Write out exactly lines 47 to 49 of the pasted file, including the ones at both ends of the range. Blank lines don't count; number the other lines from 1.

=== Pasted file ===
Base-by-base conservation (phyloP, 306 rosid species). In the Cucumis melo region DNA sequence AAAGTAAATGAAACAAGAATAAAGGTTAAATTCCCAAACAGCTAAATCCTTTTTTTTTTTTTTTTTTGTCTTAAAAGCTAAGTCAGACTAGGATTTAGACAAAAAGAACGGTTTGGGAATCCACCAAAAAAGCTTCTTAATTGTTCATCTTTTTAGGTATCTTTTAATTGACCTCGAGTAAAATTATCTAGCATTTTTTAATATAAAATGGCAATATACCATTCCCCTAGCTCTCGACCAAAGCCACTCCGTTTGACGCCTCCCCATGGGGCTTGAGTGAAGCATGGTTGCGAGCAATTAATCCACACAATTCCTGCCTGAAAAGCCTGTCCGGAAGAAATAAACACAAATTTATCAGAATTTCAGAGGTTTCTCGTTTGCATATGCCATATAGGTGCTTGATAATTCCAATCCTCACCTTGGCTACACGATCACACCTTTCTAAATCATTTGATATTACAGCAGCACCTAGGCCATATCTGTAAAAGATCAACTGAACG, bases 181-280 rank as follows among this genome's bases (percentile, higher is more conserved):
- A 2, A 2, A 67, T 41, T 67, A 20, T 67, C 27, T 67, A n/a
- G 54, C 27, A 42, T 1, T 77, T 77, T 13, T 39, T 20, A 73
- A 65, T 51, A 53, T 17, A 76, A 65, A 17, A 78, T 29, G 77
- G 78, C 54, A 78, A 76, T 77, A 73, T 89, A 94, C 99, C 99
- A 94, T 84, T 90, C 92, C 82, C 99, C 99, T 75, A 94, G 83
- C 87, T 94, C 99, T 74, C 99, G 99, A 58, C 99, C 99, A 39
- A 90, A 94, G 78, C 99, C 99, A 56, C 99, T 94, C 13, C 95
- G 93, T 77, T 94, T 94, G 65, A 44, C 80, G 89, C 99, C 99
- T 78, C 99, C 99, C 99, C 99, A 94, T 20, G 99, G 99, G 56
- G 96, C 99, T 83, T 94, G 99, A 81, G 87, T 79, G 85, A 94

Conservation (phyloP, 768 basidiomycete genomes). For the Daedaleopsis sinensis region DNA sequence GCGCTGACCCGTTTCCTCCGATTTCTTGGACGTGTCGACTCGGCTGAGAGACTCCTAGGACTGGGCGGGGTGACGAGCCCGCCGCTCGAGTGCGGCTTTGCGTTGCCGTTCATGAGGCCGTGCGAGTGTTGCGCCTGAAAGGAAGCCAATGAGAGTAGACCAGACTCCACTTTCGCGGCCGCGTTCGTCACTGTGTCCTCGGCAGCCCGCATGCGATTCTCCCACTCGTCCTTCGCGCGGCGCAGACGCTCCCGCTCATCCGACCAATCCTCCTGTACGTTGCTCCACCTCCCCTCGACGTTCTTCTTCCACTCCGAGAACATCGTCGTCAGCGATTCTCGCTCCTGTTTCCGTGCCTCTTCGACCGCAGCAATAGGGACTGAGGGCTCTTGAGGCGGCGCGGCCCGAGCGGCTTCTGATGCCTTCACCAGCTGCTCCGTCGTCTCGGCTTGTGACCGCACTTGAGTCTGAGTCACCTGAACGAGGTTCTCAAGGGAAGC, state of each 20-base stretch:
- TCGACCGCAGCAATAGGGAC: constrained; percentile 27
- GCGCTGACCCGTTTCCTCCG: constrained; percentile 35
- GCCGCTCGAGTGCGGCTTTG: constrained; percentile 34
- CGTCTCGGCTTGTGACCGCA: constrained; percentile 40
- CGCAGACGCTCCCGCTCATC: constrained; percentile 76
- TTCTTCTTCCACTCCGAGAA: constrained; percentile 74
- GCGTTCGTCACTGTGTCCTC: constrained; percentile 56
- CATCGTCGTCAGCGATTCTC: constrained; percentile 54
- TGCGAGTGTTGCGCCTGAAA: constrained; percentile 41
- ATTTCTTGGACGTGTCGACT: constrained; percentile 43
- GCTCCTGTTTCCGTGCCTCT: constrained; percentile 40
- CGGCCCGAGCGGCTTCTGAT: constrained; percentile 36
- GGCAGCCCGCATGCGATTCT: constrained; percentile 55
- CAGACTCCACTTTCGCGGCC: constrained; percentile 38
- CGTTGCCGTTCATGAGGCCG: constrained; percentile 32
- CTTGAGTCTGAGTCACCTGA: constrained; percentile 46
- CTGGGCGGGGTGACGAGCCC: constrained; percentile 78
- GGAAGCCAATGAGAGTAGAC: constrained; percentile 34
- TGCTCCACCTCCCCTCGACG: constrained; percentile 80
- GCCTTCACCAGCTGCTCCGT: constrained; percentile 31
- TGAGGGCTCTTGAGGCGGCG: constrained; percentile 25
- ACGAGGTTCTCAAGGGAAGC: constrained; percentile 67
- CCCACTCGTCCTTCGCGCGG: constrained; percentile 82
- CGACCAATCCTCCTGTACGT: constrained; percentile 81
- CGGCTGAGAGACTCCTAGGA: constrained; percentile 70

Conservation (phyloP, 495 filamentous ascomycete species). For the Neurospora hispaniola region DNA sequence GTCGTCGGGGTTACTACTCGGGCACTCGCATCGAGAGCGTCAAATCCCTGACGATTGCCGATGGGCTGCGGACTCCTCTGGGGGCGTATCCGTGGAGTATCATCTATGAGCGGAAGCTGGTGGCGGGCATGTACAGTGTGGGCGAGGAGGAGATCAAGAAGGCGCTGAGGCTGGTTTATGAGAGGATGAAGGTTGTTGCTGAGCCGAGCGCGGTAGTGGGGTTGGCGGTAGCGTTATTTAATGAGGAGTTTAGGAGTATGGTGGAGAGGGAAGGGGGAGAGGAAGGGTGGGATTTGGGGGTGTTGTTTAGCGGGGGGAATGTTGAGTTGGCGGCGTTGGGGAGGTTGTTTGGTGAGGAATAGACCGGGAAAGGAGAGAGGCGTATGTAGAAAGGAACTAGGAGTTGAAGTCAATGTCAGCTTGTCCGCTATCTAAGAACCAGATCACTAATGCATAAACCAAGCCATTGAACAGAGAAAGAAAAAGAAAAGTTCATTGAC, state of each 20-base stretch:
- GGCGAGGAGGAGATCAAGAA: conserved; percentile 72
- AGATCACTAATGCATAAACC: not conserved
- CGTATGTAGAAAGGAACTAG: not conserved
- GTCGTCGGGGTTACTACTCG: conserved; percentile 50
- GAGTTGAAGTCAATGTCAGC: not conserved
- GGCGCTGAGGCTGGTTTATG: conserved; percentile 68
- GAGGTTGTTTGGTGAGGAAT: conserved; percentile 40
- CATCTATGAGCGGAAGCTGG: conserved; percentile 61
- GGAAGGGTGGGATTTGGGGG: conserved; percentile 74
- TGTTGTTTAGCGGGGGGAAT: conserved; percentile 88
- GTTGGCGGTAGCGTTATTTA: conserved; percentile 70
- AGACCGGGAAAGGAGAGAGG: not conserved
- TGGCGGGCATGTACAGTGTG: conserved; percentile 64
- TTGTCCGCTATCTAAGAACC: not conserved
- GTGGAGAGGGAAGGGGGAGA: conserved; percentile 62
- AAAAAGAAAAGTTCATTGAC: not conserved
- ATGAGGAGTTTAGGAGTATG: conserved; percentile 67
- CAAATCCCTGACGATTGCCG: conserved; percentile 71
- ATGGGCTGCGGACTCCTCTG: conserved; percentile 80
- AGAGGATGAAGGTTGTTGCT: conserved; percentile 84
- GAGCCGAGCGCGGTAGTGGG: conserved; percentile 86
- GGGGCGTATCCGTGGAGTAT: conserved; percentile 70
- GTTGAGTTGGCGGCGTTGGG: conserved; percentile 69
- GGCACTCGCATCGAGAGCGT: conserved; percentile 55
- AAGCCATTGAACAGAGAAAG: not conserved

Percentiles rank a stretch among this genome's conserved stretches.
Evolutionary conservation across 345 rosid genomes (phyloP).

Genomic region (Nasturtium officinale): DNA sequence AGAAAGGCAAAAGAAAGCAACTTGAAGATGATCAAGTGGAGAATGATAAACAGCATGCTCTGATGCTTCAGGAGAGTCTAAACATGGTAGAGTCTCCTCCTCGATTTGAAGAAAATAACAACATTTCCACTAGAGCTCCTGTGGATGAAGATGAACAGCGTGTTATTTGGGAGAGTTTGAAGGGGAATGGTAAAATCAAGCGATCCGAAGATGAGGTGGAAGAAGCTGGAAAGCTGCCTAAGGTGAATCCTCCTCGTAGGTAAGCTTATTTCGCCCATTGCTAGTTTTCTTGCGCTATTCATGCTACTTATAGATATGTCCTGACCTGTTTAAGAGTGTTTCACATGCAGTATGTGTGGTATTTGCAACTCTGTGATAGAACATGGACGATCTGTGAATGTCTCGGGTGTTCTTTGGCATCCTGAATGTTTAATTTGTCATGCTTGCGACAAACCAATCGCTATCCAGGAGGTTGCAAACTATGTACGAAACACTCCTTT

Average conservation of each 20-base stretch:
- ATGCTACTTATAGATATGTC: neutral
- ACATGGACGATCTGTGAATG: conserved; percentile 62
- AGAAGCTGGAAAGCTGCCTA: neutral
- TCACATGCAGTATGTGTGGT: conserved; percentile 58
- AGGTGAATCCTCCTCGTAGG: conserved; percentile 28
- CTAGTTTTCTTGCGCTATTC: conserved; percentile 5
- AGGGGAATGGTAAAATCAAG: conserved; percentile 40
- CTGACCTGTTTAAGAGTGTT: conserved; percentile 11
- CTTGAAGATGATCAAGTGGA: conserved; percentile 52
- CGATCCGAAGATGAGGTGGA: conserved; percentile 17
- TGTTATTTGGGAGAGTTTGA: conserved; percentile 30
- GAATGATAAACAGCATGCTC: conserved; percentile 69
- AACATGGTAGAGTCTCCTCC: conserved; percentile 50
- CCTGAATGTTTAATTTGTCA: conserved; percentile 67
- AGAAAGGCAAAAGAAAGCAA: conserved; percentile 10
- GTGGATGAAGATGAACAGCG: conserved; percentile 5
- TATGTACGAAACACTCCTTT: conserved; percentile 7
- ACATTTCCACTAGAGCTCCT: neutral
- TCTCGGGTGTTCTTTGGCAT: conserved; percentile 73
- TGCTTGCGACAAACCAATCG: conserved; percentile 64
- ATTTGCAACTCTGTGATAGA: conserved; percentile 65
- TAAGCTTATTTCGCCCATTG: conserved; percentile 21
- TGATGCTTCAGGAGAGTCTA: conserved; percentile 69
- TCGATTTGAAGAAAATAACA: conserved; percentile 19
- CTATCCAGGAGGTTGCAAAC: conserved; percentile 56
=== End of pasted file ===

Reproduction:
- GGAAGGGTGGGATTTGGGGG: conserved; percentile 74
- TGTTGTTTAGCGGGGGGAAT: conserved; percentile 88
- GTTGGCGGTAGCGTTATTTA: conserved; percentile 70